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It is no longer news that more has been written about Muhammad Ali than any other living person. The reason this is so is not far-fetched. When you have a heart as big as the world, the world, everyone wants to definitely write about it. I was born in the 80’s, four years after one of the greatest men that ever walked the face of the earth- Muhammad Ali- retired from active boxing career. But even long after he retired from active boxing, this man never stopped being the best the whole of humanity cannot forget in a hurry. A man who embodies the conflicts, struggles, and hopes of hundreds of years, a man who mesmerized the world with his artistry in the boxing ring, and won its respect with his courage outside it, Yet, his greatest accomplishments – love, kindness, and generosity-all occurred outside the spotlight. He proclaims himself as the world greatest, and millions around the world could not dispute it, but agreed with him.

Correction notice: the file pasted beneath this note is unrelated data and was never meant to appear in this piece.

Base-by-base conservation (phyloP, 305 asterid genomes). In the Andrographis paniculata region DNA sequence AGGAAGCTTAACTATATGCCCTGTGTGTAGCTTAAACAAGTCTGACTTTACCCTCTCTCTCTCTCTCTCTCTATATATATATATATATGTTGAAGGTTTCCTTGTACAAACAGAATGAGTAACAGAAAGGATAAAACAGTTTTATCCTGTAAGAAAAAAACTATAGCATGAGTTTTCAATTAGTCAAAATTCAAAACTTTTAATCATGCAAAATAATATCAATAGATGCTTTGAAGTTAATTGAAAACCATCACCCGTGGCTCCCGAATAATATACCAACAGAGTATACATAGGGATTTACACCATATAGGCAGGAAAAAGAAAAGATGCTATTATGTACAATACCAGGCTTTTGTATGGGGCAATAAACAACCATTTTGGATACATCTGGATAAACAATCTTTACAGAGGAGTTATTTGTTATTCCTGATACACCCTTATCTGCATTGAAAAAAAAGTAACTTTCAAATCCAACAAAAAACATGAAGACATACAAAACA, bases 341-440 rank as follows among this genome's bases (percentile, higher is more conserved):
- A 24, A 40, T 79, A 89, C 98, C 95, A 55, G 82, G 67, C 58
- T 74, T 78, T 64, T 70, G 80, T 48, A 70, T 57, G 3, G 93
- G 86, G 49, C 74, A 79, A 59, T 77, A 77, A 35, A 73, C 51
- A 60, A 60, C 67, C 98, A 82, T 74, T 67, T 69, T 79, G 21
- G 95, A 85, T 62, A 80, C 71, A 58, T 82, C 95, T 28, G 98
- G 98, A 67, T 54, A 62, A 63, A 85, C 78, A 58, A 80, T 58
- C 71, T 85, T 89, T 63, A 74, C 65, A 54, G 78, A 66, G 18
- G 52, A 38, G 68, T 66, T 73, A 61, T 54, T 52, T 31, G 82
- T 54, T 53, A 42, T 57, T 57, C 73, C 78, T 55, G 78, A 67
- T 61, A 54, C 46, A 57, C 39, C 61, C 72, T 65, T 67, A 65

Muhammad Ali, initially Cassius Marcellus Clay at birth, was born on January 17, 1942 in Louisville Kentucky, United States of America. Blacks were the servant class in Louisville back then. What they are known for was to rake manure in the backstretch at Churchill Downs and clean other people’s homes. Growing up in Louisville, the best on the socio-economic ladder most black people realistically could hope for was to become a clergyman or a teacher at an all-black public school. In a society where it was often believed that might makes right, white was synonymous with both- wrote Thomas Hauser. This was the environment Muhammad Ali grew up.